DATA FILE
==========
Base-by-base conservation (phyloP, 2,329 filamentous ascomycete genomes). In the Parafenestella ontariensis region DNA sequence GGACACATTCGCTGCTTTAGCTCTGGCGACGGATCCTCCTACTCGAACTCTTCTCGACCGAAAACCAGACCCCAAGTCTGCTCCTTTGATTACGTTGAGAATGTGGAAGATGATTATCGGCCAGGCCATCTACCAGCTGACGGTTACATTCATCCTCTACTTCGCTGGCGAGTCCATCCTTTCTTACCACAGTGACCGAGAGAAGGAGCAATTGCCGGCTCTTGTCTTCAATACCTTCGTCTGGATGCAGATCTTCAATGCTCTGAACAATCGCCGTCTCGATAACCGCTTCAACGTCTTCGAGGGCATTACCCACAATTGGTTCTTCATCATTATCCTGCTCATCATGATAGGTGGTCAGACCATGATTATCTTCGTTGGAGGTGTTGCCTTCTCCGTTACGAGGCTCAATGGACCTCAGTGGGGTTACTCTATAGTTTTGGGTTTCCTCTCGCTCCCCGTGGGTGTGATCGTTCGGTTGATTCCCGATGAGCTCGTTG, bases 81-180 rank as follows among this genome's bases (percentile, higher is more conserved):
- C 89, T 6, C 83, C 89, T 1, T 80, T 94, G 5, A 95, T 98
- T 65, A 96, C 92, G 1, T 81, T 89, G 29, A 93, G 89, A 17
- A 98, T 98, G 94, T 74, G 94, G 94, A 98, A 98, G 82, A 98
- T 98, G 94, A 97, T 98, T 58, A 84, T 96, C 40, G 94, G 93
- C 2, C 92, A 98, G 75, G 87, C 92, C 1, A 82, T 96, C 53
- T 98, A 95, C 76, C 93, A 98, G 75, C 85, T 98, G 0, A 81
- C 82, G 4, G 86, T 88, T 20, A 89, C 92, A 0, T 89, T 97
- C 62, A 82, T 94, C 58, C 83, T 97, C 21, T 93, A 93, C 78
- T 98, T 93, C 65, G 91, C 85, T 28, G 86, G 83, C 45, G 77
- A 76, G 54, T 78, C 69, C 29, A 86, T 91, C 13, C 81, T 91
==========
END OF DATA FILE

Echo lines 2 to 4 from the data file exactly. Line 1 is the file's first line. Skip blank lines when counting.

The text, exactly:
- C 89, T 6, C 83, C 89, T 1, T 80, T 94, G 5, A 95, T 98
- T 65, A 96, C 92, G 1, T 81, T 89, G 29, A 93, G 89, A 17
- A 98, T 98, G 94, T 74, G 94, G 94, A 98, A 98, G 82, A 98